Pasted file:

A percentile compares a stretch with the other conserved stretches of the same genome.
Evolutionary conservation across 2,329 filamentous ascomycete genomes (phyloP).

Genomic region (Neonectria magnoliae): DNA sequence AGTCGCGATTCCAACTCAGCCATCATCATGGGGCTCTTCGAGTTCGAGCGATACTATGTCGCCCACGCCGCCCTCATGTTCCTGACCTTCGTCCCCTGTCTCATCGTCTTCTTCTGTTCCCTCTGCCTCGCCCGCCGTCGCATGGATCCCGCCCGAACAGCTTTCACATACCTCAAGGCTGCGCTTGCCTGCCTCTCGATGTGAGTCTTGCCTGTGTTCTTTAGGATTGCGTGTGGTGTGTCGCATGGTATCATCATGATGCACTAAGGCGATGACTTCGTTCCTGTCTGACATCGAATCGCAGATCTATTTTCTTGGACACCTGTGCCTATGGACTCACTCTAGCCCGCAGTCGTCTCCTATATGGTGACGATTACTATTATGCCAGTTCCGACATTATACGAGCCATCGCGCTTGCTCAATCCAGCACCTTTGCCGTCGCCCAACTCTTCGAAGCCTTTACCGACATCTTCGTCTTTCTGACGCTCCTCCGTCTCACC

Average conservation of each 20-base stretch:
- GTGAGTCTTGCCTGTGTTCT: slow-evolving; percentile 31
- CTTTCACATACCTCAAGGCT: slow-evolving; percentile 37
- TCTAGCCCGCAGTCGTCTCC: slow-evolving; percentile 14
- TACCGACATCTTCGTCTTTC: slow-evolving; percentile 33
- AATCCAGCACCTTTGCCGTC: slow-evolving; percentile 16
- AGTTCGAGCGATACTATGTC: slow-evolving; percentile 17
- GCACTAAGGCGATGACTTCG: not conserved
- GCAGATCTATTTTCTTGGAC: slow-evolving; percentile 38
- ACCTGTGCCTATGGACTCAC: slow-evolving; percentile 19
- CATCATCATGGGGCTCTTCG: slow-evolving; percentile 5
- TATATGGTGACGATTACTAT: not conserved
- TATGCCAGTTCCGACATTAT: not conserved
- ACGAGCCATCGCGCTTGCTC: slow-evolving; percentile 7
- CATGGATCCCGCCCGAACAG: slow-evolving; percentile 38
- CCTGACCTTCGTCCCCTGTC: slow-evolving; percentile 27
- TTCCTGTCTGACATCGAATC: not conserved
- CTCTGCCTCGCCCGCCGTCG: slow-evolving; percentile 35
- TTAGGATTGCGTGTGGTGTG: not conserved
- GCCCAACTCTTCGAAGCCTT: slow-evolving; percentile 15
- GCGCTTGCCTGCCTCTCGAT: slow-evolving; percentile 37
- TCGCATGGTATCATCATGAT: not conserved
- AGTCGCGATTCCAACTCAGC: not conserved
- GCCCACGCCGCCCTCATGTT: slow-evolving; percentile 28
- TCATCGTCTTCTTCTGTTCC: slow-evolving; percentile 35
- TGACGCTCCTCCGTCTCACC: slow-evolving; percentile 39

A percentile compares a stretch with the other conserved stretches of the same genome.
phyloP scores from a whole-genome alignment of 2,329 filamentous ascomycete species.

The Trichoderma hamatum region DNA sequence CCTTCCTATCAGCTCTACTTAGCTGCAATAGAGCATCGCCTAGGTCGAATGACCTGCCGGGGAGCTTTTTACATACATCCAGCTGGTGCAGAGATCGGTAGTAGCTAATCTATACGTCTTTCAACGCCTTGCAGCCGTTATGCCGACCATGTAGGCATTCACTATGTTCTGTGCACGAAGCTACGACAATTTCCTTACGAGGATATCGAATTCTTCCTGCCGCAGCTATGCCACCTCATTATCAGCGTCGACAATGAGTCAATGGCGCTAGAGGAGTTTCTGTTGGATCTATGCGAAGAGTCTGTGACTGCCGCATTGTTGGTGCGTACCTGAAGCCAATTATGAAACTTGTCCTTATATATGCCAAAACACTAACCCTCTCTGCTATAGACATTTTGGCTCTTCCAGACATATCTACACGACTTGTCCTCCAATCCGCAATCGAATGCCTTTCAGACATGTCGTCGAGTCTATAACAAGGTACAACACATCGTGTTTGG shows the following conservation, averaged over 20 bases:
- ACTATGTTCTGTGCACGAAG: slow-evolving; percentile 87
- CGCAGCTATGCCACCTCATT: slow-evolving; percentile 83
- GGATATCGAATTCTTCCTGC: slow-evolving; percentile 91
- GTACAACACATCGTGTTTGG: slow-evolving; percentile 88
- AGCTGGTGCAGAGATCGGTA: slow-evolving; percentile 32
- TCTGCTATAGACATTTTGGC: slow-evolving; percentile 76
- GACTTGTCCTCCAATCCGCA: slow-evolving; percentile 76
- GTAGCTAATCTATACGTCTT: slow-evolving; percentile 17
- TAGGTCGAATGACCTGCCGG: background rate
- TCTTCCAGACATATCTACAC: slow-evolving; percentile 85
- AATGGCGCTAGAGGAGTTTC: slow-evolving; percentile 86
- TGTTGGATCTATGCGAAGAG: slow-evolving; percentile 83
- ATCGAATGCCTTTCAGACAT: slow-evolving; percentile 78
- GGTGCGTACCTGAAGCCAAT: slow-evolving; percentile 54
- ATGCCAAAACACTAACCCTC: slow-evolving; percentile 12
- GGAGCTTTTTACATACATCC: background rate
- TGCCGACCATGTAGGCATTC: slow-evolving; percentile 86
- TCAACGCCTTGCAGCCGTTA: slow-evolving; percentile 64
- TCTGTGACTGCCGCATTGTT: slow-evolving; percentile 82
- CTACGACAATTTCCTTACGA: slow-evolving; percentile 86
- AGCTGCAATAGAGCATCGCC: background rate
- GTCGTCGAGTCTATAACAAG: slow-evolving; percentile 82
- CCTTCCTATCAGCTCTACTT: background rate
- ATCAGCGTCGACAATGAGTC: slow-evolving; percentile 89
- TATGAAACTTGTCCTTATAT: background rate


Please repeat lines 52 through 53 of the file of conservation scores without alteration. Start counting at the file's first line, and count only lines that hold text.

- CTACGACAATTTCCTTACGA: slow-evolving; percentile 86
- AGCTGCAATAGAGCATCGCC: background rate